Negosentro | Color Profiles, Bleeds, and Proofing Mistakes to Avoid in the Prepress Journey | Prepress is the process every print service provider must go through before printing. It includes preparing a file for printing, which involves color correction, resolution adjustments, bleeds, and proofing to ensure a high-quality printed product.
However, these prepress steps can be challenging for some designers. Consequently, the mistakes can be pretty expensive, considering you can easily avoid them. Therefore, we’ll provide tips for approaching color profiles, bleeds, and proofing to help you understand them better and avoid making costly mistakes.
When editing an image, you must pay attention to colors. That includes dealing with instructions that define the colors of the image, called color profiles. Color profiles help ensure that colors are consistent across different devices and when printed. Moreover, they help make colors accurate and suitable for the printed image.
Understanding color profiles is of significant importance in the prepress process. There are several different types of color profiles. The two most common are RGB and CMYK. It’s essential to understand their purposes.
RGB is suitable for digital displays, while CMYK is perfect for printing. Thus, if you’re preparing a photo for printing, set the color profile to CMYK so that the printed colors look accurate once you print the image.
However, you must use the correct settings when converting an image to the desired color profile. Otherwise, your colors might be dull or over-saturated.
Therefore, make sure to set the correct settings and avoid color shifts. That will help you avoid multiple prints that can cost you a lot.
Bleeds refer to the areas around the picture going beyond the trim size of the printed image. They extend the image’s background to ensure no white borders around the printed image. Usually, the bleed size is set to 3 mm, but you can set it to fit your needs. If unsure, you can check your printer for the preferred bleed size.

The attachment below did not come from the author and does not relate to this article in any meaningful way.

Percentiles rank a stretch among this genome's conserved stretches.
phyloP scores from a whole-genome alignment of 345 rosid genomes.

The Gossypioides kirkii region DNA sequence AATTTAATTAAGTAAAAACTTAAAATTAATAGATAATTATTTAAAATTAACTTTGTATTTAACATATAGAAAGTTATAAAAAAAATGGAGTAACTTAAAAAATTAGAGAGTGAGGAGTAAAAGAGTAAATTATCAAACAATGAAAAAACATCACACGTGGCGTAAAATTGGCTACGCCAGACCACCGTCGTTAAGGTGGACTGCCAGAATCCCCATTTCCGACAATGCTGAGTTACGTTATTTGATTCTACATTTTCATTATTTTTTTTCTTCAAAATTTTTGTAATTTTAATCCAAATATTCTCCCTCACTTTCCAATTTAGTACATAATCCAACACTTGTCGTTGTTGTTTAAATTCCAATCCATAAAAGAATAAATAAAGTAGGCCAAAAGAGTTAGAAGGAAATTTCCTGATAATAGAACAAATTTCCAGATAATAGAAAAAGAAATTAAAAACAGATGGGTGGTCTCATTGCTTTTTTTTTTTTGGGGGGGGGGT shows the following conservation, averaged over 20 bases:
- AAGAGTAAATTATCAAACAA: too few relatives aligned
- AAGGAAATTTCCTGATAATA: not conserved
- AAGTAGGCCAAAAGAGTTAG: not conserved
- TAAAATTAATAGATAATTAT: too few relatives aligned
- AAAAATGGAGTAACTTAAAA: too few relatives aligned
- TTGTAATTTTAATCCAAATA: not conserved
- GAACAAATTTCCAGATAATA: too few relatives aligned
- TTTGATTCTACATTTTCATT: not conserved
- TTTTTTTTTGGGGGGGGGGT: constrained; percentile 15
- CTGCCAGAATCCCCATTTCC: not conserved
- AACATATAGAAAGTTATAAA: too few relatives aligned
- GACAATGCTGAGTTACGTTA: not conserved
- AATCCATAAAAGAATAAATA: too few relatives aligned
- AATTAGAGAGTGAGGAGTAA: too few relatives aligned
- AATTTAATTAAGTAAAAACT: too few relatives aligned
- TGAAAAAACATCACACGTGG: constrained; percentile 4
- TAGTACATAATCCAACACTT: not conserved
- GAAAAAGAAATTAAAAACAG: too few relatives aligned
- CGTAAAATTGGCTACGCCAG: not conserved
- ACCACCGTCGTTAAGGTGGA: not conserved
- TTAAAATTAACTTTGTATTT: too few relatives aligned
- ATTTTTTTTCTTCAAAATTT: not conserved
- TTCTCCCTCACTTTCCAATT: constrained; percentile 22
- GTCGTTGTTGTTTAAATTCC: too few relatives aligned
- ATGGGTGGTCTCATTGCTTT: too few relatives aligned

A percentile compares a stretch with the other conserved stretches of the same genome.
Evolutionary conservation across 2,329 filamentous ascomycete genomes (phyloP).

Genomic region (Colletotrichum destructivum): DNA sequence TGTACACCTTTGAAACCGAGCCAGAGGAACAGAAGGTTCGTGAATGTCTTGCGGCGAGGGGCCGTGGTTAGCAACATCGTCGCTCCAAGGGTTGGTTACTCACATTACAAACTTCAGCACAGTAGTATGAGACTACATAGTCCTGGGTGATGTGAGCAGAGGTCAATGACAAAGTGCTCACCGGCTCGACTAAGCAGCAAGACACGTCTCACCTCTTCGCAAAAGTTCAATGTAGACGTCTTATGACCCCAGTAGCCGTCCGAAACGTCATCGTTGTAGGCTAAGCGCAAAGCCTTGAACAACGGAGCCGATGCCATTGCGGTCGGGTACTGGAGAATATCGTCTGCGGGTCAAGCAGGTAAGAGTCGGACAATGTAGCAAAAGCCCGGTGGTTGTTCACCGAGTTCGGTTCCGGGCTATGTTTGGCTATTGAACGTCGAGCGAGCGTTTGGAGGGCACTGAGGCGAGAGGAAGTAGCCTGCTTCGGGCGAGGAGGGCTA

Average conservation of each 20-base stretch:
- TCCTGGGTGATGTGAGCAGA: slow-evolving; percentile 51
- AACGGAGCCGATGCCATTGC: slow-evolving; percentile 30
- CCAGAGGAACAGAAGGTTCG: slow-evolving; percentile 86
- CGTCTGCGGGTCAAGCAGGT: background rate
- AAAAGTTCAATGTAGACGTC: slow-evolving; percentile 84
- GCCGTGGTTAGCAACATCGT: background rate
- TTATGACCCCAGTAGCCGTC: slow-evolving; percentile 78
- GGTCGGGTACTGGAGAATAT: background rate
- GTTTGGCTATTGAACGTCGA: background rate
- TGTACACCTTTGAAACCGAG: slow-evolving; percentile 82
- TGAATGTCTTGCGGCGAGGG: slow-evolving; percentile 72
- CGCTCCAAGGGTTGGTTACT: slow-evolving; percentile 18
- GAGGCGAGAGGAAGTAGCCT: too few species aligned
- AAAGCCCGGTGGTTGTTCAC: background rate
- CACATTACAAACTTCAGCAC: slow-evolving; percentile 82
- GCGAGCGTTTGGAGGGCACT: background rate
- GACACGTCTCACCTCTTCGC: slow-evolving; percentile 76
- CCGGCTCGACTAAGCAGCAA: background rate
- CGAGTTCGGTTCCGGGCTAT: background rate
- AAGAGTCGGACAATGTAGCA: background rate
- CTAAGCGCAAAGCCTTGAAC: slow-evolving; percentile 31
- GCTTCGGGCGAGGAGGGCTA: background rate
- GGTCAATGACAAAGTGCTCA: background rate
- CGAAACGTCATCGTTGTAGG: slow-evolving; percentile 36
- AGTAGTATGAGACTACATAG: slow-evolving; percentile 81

Therefore, it’s essential to set the bleeds correctly and avoid putting important elements of the image into the bleeds, as they will get cut off. Moreover, pay attention to the pictures you span over the page and how you plan on extending them into the bleed area. Like with color profiles, if you don’t do it correctly, you’ll need to redo it repeatedly until you find the sweet spot, which can result in higher costs.
Proofing is the most critical part of the prepress journey. It’s checking your design before printing to ensure everything is as you need it to be.
You can use soft and hard proofing. Soft proofing means previewing the design on the screen, while hard proofing means printing a physical copy to review it before the final print.
Soft proofing is often better because it enables you to quickly and efficiently catch and correct mistakes. However, hard proofing could be more accurate as it lets you see the physical printed proof of your work, even though it can be costly to do it every time.
Therefore, we suggest that you implement soft proofing into every prepress process as it allows you to check for possible errors, review the colors, and adjust the bleeds. That way, you can save time and money once you print your images.
Prepress is a challenging but necessary process that will help you avoid costly mistakes and make high-quality prints. Once you understand the basics of color profiles, bleeds, and proofing, you can save time and money while creating prints of high quality.
Therefore, always set your color profiles accurately, adjust the bleeds correctly, and proof your work thoroughly. Implementing these prepress tips whenever you need to print will help you avoid costly mistakes.